Extensive in-silico analysis using the PICRUSt provides the metabolic composition of the earthworm gut microflora. The present work predicts a large number of functional genes involved in various biochemical cycles. It was observed that metagenomic analysis of four species of earthworm gut microbiome revealed the major metabolic substances such as alanine, aspartate and glutamate, amino sugar and nucleotide sugar, arginine and proline, benzoate, butanoate, cysteine and methionine, glycine, serine and threonine, glyoxylate and dicarboxylate, lysine, methane, nitrogen, propanoate, and pyruvate based on the KEGG pathway analysis. Our result revealed the evidence for enrichment of pathways related to nitrate reductase which involved in the nitrate to nitrite. Furthermore, two enzymes such as cytochrome c-type protein and glucosamine-6-phosphate deaminase were identified which participate in the conversion of nitrite to nitric oxide (Fig. 4).

Fig. 4. Predicted metabolic profiles of the earthworm gut microbiome.
EWBK2, Amynthas alexandri; PUCZM375A, Metaphire houlleti; PUCZM351, Eutyphoeus sp.; NRY1, Eutyphoeus gigas.

DISCUSSION

The present investigation of the earthworm gut bacterial community of Mizoram, northeast India,is the first systematic approach in entire northeast India which emphasizes the gut-bacterial communities of the hilly mountainous biodiversity-rich region.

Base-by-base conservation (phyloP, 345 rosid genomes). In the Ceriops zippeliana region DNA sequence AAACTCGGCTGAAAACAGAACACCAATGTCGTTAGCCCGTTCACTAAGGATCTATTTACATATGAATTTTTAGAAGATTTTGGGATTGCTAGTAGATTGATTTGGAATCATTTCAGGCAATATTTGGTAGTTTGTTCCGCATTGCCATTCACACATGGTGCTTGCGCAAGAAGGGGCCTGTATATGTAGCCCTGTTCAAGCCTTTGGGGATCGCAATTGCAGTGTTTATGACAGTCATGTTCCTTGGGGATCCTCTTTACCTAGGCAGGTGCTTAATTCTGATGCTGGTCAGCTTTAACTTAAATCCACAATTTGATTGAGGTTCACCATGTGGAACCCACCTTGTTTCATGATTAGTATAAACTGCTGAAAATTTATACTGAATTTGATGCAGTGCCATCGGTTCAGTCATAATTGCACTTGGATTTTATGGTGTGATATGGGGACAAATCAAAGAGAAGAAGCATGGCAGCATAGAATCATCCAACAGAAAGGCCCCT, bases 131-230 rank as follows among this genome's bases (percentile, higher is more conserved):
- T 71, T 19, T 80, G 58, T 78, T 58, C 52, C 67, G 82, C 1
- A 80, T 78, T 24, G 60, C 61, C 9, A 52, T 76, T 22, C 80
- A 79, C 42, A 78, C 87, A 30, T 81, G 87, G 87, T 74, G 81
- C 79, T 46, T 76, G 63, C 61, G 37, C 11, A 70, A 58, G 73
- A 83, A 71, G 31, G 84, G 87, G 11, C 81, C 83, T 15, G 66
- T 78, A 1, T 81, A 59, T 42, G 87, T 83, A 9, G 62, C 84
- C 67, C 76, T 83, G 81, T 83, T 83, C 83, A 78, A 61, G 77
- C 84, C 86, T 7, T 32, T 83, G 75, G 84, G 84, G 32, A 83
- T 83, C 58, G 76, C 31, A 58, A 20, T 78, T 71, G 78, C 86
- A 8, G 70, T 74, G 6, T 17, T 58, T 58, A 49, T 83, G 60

Earthworm gut contains a unique anaerobic environment and the microbiome is adapted to perform functions including decomposition of nutrients, production of greenhouse gases etc5,8. Factors such as vegetation, pH and altitude play role in the richness and diversity of earthworm species (Fig. 1).The degrees of Alpha diversity in the present study were comparable with other studies investigating the earthworm gut microbiota40. The significant alterations in the observed OTUs and the richness (Chao1 index) suggest that differences between the bacterial communities are mainly compelled by the low abundance OTUs, which is supported by the UniFrac analysis. Our finding revealed a reduction in microbial diversity in the epigeic species. The low bacterial diversity in surface dwellers might be due to the presence of diverse digestive enzymes which allows them to digest microorganisms as well as plant debris25,41. Quantitative changes were noted for the occurrence of bacterial taxa among the samples which could be due to the differences in the feeding substrates. Different substrate components are known to lead to a different microbial community structure42. Deciphering the microbial community would be useful in understanding the ecological function of these earthworms43.